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During the production run of the Colt Model 1905 Military, the Department Of Defense purchased 200 units for evaluation. There is no indication that the pistols made it to a field trial, but feedback from the US government prompted the development of a grip safety similar to the one found on the Fabrique Nationale Model 1905 6.35mm pocket pistols.

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Colt Model 1907

Rock Island also has one of the 200 Colt 1907 pistols that the US Army ordered for field trials in 1908 but Colt requested the pistols be withdrawn due to several issues found during test firing. The Model 1907 was also the last Colt pistol design to use the dual barrel link design that had been present since the model 1900.

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The deficiencies found during the trials test firing resulted in changes that gave birth to the Model 1909. Not only was the Colt 1907 the first US Army contract pistol that was chambered in .45 ACP, but the pistols also paved the way for improvements to the design that ended up culminating with the Model 1911 that has become a staple of the shooting community. 
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Colt Model 1909

Development of the platform continued with the Model 1909 trials pistol designed with feedback from the Department Of Defense’s evaluation of the Model 1902 Military and the issues that came to light with the Model 1907 field trials. Colt moved to the more familiar single link design and slide stop on this small series of 25 pistols and submitted them to Rock Island Arsenal in March 1910 for testing.

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The Model 1909 was also notable in that it had the magazine release placed near the trigger guard instead of the heel of the pistol like the previous iterations of the Colt autoloader. Colt also redesigned the grip safety, a redesigned ejector and extractor, a new firing pin retainer, and the slide lock release was made a part of the link pin.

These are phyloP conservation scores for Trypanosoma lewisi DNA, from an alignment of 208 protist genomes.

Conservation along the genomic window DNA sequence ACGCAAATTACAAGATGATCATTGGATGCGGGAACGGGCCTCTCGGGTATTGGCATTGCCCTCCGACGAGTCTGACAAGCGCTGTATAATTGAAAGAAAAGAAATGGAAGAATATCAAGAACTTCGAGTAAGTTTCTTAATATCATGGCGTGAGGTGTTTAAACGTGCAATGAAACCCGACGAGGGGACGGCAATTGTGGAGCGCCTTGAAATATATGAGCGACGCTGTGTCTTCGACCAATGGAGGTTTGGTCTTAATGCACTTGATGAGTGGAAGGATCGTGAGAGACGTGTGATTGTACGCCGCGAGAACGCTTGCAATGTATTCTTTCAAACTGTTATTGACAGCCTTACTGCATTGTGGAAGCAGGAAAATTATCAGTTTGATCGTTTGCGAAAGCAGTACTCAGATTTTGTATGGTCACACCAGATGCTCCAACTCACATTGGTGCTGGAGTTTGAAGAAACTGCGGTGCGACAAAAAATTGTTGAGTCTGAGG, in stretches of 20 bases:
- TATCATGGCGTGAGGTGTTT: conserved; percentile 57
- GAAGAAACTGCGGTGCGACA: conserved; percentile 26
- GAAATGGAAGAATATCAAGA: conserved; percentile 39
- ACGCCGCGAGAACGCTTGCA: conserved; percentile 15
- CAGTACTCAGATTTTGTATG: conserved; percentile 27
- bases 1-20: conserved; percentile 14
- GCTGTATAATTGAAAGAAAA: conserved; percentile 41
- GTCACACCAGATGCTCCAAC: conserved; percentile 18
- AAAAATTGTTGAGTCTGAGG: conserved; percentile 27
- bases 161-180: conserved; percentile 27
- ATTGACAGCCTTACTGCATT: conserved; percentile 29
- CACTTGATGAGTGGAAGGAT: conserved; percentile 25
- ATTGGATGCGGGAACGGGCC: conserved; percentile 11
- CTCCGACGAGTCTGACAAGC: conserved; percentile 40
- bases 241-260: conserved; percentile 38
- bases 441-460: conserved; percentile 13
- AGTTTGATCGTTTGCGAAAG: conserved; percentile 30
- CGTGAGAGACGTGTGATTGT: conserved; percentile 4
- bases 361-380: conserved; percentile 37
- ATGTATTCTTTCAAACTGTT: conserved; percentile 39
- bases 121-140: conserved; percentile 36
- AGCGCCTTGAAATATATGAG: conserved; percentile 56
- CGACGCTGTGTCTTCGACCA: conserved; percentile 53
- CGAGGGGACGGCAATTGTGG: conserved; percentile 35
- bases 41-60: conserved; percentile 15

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Prototype Singer 1911

While I kind of skipped over the Model 1910 and Model 1911 to get straight to the prototype Singer 1911A1, but I think it is forgivable given how freaking cool this thing is. If you are familiar with the 1911, you should be well aware that the Singer 1911s are among the most desirable with only 500 pistols being ordered during World War II.

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Prototype #3 sports the Singer high polish Du-Lite blue finish and has the original brown plastic Keyes Fiber grips still fitted to the gun. This is undoubtedly one of the nicest government spec 1911A1s that I have ever seen.

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The estimate on this particular pistol ranges between $55,000 and $85,000 given how desirable it is, I am sure that the pistol will sell for far more once the hammer falls.

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If you don’t browse the Rock Island catalog, you should. Visit them on the Rock Island Auction website or go directly to the auction catalog and drink in the rare, collectible pieces that one might wish they could call their own. I know that I will spend the next several days shuffling through the catalog, marveling over guns that I will sadly never own and likely never see.